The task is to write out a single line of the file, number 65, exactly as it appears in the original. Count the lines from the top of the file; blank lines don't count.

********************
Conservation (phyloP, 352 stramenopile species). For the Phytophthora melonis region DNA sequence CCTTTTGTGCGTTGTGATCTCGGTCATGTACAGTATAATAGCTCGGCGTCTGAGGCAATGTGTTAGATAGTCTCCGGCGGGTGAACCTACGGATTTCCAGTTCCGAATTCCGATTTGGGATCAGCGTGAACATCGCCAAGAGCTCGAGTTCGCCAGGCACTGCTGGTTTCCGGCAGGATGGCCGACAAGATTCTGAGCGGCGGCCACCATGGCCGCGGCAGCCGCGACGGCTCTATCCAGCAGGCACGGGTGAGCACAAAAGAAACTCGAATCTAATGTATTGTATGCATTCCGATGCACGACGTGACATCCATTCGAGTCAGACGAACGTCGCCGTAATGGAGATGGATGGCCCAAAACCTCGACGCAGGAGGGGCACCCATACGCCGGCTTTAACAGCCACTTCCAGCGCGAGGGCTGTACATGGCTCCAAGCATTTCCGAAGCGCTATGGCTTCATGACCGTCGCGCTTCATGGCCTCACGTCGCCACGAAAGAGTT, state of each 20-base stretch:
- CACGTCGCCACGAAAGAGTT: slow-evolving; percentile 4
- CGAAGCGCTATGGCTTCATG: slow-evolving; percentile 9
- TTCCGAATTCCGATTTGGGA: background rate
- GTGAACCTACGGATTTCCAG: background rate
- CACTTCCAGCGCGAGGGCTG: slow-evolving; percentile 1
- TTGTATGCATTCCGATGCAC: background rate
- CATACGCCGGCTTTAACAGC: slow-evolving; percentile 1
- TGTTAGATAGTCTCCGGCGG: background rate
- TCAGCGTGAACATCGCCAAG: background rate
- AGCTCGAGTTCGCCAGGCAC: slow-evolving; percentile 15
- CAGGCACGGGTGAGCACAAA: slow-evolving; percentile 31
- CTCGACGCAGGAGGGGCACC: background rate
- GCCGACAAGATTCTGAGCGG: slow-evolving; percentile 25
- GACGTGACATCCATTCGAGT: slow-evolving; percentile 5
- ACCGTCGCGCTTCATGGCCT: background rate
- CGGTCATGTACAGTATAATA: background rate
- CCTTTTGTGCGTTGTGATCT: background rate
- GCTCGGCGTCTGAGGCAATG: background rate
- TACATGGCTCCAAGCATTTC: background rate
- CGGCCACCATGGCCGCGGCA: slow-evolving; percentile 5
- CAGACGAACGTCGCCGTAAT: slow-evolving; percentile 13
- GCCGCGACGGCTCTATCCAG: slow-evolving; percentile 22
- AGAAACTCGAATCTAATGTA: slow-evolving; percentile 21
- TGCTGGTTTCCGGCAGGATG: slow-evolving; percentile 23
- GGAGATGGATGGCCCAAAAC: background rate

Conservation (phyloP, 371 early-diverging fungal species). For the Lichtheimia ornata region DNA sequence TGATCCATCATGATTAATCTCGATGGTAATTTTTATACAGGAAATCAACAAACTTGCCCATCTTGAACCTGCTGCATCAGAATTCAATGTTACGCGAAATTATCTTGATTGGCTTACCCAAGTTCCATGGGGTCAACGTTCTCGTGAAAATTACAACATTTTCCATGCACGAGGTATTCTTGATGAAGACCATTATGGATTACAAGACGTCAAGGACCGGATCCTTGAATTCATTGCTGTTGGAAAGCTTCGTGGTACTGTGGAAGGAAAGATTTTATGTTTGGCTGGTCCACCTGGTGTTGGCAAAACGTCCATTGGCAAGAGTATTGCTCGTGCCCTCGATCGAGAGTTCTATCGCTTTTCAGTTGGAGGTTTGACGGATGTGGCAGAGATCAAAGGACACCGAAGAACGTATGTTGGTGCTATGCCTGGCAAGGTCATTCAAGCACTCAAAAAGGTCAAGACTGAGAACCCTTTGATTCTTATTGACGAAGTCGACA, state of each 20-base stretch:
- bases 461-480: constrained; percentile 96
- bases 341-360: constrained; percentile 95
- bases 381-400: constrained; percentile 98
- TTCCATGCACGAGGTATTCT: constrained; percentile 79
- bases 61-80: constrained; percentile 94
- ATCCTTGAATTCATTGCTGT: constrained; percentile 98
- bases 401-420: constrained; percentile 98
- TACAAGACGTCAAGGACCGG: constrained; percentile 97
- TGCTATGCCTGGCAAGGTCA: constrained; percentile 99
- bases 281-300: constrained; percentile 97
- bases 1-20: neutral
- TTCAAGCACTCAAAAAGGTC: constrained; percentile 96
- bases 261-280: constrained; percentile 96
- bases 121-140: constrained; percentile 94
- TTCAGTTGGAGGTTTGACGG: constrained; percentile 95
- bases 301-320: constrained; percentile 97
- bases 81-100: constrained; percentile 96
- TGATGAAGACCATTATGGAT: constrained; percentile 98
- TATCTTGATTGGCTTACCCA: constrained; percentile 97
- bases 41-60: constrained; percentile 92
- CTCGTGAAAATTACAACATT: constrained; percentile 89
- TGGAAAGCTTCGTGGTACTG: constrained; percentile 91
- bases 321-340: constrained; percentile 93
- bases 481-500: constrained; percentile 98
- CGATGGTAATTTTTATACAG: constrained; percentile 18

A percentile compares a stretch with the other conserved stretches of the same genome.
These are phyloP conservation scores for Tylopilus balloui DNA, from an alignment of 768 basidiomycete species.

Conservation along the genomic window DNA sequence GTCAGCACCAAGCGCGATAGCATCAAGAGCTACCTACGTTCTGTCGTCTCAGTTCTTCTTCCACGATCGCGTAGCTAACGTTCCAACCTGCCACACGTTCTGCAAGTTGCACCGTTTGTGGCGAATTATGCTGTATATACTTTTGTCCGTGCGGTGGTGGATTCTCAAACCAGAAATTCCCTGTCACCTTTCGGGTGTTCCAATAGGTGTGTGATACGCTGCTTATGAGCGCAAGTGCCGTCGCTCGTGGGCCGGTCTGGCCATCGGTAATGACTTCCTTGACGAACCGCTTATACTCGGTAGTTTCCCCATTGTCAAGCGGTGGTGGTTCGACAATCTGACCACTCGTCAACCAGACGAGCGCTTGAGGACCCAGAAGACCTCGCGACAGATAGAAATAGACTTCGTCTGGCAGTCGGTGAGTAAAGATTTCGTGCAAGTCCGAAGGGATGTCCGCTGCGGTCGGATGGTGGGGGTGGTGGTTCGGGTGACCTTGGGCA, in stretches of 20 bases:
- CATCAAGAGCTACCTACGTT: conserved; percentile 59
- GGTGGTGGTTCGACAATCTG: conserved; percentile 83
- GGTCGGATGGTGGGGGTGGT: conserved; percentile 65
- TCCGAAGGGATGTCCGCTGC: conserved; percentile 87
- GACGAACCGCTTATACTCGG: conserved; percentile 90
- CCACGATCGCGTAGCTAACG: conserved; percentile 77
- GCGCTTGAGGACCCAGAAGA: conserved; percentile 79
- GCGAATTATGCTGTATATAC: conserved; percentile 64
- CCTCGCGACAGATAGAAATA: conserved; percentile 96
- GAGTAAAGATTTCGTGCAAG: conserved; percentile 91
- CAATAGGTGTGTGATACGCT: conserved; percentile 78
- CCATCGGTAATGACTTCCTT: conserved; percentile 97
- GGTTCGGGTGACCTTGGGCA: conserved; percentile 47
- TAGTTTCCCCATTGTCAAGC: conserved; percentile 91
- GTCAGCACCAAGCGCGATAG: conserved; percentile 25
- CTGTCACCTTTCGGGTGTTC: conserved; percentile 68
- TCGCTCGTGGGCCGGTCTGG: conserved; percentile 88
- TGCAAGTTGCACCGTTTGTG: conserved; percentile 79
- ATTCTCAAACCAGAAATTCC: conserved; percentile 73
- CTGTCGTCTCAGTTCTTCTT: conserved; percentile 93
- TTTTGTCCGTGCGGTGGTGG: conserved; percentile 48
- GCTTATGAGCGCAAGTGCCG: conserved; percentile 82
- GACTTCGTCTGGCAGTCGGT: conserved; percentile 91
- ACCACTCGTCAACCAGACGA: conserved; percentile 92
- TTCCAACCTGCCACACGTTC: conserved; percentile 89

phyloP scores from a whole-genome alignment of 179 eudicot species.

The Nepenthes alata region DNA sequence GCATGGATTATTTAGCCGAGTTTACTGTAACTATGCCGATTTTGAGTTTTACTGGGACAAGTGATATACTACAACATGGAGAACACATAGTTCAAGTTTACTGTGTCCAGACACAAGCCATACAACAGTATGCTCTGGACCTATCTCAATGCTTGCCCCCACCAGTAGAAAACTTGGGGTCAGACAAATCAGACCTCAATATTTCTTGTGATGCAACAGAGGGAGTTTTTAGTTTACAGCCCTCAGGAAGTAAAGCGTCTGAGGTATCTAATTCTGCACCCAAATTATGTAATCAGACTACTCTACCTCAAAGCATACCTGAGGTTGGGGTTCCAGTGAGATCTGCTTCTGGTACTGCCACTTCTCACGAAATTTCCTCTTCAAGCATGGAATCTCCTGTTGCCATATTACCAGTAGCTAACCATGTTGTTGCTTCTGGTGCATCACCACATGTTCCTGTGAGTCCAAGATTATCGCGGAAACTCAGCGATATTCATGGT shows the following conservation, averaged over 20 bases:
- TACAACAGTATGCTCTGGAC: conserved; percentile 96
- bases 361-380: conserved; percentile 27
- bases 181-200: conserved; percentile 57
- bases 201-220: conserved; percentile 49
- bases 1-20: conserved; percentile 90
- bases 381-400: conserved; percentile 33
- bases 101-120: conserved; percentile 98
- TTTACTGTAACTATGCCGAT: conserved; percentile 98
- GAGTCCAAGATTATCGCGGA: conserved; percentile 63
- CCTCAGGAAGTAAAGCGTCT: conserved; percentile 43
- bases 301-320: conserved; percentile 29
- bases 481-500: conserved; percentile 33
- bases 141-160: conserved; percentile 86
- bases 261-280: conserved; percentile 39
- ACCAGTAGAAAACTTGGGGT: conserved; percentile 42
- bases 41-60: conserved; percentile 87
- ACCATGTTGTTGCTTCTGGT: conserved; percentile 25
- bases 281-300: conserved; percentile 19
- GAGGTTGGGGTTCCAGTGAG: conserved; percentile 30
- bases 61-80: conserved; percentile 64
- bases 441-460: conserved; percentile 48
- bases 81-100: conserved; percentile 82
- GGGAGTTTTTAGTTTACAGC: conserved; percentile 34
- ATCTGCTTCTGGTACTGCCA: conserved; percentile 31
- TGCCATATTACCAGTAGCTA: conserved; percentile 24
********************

- GAGTAAAGATTTCGTGCAAG: conserved; percentile 91